It was cold for the city today. Cold like the first time your palm touches a beer from a cooler. Tuesday around Pershing. Kicking around cigarette butts I look around hoping I can figure it out. The sky is gun gray so are the prospects of the tent city by the children swings. One lone chubby security guard swipes at his phone. Oblivious.
Love is the hardest thing to think about. The thought of it is frightening to me. To them who dwell, and hustle love is crystal clear.
She is there with a pink metal suitcase. The pink pops betwixt the stains of dried blood, chili, and grime. She wears a broken cowboy hat and underneath a matted polyester wig. I’m not sure what to have called the color. Across bent body a poncho, crispy looking like KFC clotted with dirt and hysterical indifference.
From the banana plants steps out a man thin with skinny fingers and yellowed fingernails which at a closer look were filled with black dirt underneath. An unholy French manicure. As he reached in to hug her his Jamaican flag colored letterman jacket levitated in the wind. Then the rain came down on his worn Oakland A’s baseball cap. He smiled with a meth mouth grin and crust around the corners of his mouth. She placed her broken left hand on his left shoulder. And with her less broken right hand nursed a blunt as she offered it to the OA man as a new mother nurses her baby.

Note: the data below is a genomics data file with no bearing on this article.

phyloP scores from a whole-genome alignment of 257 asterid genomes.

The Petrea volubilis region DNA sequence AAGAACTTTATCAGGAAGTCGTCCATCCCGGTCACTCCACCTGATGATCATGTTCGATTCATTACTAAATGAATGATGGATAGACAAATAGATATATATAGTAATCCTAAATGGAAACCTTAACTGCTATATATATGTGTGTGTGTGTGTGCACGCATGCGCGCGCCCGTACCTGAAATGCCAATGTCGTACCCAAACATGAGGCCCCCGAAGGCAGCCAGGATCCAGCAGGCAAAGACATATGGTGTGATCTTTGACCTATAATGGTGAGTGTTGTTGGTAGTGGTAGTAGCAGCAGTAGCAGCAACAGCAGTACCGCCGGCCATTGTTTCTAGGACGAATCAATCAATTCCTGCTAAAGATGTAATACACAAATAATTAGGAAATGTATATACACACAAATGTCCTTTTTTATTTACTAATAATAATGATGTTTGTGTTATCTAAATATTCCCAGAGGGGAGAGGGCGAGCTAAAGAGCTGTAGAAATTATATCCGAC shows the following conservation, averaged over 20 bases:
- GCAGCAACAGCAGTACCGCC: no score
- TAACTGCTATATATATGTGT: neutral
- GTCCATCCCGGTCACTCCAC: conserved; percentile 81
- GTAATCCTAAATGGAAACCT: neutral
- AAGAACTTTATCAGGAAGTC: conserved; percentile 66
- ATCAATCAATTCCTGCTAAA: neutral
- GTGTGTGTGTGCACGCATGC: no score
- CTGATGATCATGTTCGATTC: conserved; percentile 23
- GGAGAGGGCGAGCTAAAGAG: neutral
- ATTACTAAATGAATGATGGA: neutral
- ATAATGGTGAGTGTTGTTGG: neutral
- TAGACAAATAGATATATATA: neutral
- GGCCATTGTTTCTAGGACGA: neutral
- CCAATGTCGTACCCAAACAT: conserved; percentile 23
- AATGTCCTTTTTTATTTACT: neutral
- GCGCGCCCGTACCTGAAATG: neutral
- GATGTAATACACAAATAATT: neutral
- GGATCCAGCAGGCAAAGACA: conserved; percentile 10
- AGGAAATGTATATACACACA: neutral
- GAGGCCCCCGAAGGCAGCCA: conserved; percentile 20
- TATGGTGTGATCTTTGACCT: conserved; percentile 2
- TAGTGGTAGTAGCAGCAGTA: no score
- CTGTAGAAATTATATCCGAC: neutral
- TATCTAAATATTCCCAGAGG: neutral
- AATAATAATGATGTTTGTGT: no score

I drew closer pretending to look past them and secretly taking them in like a hummingbird delights in nectar. He called her Lucretia, and she laughed a raspy sound. She called him Cesar and thanked him for the three dollars last night. He hoped the cough syrup helped her with her chest cold.
Sitting down on the steps that stare at the jewelry and finger printing fronts across the street on Olive I caught patches of their conversation. Cesar was from Nicaragua. Years of exposure to the richness that is the immigrant community of Pico Union I learned to decipher at least 9 accents and dialects. The raspy lady was from L.A.
The blunt was crushed on the tip and tucked in the hole of her chest. They sat down on a cardboard and took a long look at the day around them. I could tell he sighed as his lips pursed like an old Indian chief portrait at the natural history museum. As she stood up again with her less broken hand she slicked her hat off her head and took off her wig.
“My last daddy hit me with a bat,” was her disclosure as she felt the stitched cut on the left side of her head like braille. Cesar shakes his head and reaches up to hold her hand.
We turn to the west as a swarm of pigeons flap over the playground. The three of us look at each other and smile.